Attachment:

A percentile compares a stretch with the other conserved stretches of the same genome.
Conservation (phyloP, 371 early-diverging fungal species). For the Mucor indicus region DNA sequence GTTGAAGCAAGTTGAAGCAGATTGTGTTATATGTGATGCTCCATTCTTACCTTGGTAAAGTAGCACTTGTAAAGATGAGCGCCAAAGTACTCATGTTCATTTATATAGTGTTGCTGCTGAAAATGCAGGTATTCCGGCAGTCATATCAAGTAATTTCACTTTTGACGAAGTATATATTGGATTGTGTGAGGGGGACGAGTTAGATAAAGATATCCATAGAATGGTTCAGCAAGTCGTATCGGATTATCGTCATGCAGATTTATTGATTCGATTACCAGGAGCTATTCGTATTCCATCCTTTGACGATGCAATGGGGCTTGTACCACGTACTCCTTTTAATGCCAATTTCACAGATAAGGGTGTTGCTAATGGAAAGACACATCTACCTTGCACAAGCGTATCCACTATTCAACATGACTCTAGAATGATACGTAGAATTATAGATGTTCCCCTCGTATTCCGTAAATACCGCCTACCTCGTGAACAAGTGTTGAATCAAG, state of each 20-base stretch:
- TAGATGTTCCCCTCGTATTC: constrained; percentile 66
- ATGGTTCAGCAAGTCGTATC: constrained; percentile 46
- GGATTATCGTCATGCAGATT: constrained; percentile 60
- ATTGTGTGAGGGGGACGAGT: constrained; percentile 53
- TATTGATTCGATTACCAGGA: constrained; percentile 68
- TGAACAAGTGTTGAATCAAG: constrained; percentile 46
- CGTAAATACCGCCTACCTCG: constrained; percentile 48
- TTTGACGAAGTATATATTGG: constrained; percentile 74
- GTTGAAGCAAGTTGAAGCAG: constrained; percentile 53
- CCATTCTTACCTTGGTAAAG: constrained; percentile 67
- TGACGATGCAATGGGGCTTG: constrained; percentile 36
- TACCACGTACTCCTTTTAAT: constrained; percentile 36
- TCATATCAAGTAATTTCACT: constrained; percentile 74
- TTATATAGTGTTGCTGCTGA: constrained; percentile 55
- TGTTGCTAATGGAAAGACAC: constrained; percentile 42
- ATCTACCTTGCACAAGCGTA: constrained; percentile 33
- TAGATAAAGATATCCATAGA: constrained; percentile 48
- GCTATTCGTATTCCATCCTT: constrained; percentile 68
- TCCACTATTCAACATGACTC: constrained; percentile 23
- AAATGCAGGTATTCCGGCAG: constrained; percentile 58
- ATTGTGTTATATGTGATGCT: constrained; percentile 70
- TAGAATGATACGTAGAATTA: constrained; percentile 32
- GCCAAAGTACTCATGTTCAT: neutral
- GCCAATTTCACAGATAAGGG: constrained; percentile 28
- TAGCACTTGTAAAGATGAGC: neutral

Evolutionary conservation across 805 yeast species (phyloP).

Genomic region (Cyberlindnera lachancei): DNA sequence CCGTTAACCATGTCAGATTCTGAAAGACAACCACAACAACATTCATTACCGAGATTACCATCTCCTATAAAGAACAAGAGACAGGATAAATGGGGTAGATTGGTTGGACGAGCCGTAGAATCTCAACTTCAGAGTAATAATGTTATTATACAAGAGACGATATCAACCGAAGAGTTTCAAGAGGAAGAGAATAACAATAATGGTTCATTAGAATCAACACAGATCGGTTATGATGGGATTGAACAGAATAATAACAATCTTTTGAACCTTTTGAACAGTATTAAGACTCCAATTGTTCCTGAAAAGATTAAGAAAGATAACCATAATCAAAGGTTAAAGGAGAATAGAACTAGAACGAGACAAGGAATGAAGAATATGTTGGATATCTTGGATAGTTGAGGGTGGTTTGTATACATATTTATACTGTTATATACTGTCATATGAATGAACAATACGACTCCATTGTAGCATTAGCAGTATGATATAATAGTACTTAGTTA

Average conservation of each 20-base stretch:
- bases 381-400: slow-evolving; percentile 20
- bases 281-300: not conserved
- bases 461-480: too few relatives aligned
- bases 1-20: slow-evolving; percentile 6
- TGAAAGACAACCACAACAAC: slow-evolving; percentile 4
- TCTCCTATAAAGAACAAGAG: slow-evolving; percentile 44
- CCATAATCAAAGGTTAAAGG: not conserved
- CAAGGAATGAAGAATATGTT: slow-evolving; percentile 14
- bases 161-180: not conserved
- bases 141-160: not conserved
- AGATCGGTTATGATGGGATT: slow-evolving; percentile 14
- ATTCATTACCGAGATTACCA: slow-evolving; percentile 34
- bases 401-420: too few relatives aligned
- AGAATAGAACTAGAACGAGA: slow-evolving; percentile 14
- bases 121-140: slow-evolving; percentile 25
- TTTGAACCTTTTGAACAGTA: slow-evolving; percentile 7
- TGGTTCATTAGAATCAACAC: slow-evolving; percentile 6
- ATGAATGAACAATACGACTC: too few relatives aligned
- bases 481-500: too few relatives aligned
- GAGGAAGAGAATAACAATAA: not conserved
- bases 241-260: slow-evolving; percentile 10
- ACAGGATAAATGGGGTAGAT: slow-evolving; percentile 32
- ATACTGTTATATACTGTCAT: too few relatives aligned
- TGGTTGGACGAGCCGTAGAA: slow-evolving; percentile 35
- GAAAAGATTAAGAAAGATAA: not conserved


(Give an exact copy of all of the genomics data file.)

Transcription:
A percentile compares a stretch with the other conserved stretches of the same genome.
Conservation (phyloP, 371 early-diverging fungal species). For the Mucor indicus region DNA sequence GTTGAAGCAAGTTGAAGCAGATTGTGTTATATGTGATGCTCCATTCTTACCTTGGTAAAGTAGCACTTGTAAAGATGAGCGCCAAAGTACTCATGTTCATTTATATAGTGTTGCTGCTGAAAATGCAGGTATTCCGGCAGTCATATCAAGTAATTTCACTTTTGACGAAGTATATATTGGATTGTGTGAGGGGGACGAGTTAGATAAAGATATCCATAGAATGGTTCAGCAAGTCGTATCGGATTATCGTCATGCAGATTTATTGATTCGATTACCAGGAGCTATTCGTATTCCATCCTTTGACGATGCAATGGGGCTTGTACCACGTACTCCTTTTAATGCCAATTTCACAGATAAGGGTGTTGCTAATGGAAAGACACATCTACCTTGCACAAGCGTATCCACTATTCAACATGACTCTAGAATGATACGTAGAATTATAGATGTTCCCCTCGTATTCCGTAAATACCGCCTACCTCGTGAACAAGTGTTGAATCAAG, state of each 20-base stretch:
- TAGATGTTCCCCTCGTATTC: constrained; percentile 66
- ATGGTTCAGCAAGTCGTATC: constrained; percentile 46
- GGATTATCGTCATGCAGATT: constrained; percentile 60
- ATTGTGTGAGGGGGACGAGT: constrained; percentile 53
- TATTGATTCGATTACCAGGA: constrained; percentile 68
- TGAACAAGTGTTGAATCAAG: constrained; percentile 46
- CGTAAATACCGCCTACCTCG: constrained; percentile 48
- TTTGACGAAGTATATATTGG: constrained; percentile 74
- GTTGAAGCAAGTTGAAGCAG: constrained; percentile 53
- CCATTCTTACCTTGGTAAAG: constrained; percentile 67
- TGACGATGCAATGGGGCTTG: constrained; percentile 36
- TACCACGTACTCCTTTTAAT: constrained; percentile 36
- TCATATCAAGTAATTTCACT: constrained; percentile 74
- TTATATAGTGTTGCTGCTGA: constrained; percentile 55
- TGTTGCTAATGGAAAGACAC: constrained; percentile 42
- ATCTACCTTGCACAAGCGTA: constrained; percentile 33
- TAGATAAAGATATCCATAGA: constrained; percentile 48
- GCTATTCGTATTCCATCCTT: constrained; percentile 68
- TCCACTATTCAACATGACTC: constrained; percentile 23
- AAATGCAGGTATTCCGGCAG: constrained; percentile 58
- ATTGTGTTATATGTGATGCT: constrained; percentile 70
- TAGAATGATACGTAGAATTA: constrained; percentile 32
- GCCAAAGTACTCATGTTCAT: neutral
- GCCAATTTCACAGATAAGGG: constrained; percentile 28
- TAGCACTTGTAAAGATGAGC: neutral

Evolutionary conservation across 805 yeast species (phyloP).

Genomic region (Cyberlindnera lachancei): DNA sequence CCGTTAACCATGTCAGATTCTGAAAGACAACCACAACAACATTCATTACCGAGATTACCATCTCCTATAAAGAACAAGAGACAGGATAAATGGGGTAGATTGGTTGGACGAGCCGTAGAATCTCAACTTCAGAGTAATAATGTTATTATACAAGAGACGATATCAACCGAAGAGTTTCAAGAGGAAGAGAATAACAATAATGGTTCATTAGAATCAACACAGATCGGTTATGATGGGATTGAACAGAATAATAACAATCTTTTGAACCTTTTGAACAGTATTAAGACTCCAATTGTTCCTGAAAAGATTAAGAAAGATAACCATAATCAAAGGTTAAAGGAGAATAGAACTAGAACGAGACAAGGAATGAAGAATATGTTGGATATCTTGGATAGTTGAGGGTGGTTTGTATACATATTTATACTGTTATATACTGTCATATGAATGAACAATACGACTCCATTGTAGCATTAGCAGTATGATATAATAGTACTTAGTTA

Average conservation of each 20-base stretch:
- bases 381-400: slow-evolving; percentile 20
- bases 281-300: not conserved
- bases 461-480: too few relatives aligned
- bases 1-20: slow-evolving; percentile 6
- TGAAAGACAACCACAACAAC: slow-evolving; percentile 4
- TCTCCTATAAAGAACAAGAG: slow-evolving; percentile 44
- CCATAATCAAAGGTTAAAGG: not conserved
- CAAGGAATGAAGAATATGTT: slow-evolving; percentile 14
- bases 161-180: not conserved
- bases 141-160: not conserved
- AGATCGGTTATGATGGGATT: slow-evolving; percentile 14
- ATTCATTACCGAGATTACCA: slow-evolving; percentile 34
- bases 401-420: too few relatives aligned
- AGAATAGAACTAGAACGAGA: slow-evolving; percentile 14
- bases 121-140: slow-evolving; percentile 25
- TTTGAACCTTTTGAACAGTA: slow-evolving; percentile 7
- TGGTTCATTAGAATCAACAC: slow-evolving; percentile 6
- ATGAATGAACAATACGACTC: too few relatives aligned
- bases 481-500: too few relatives aligned
- GAGGAAGAGAATAACAATAA: not conserved
- bases 241-260: slow-evolving; percentile 10
- ACAGGATAAATGGGGTAGAT: slow-evolving; percentile 32
- ATACTGTTATATACTGTCAT: too few relatives aligned
- TGGTTGGACGAGCCGTAGAA: slow-evolving; percentile 35
- GAAAAGATTAAGAAAGATAA: not conserved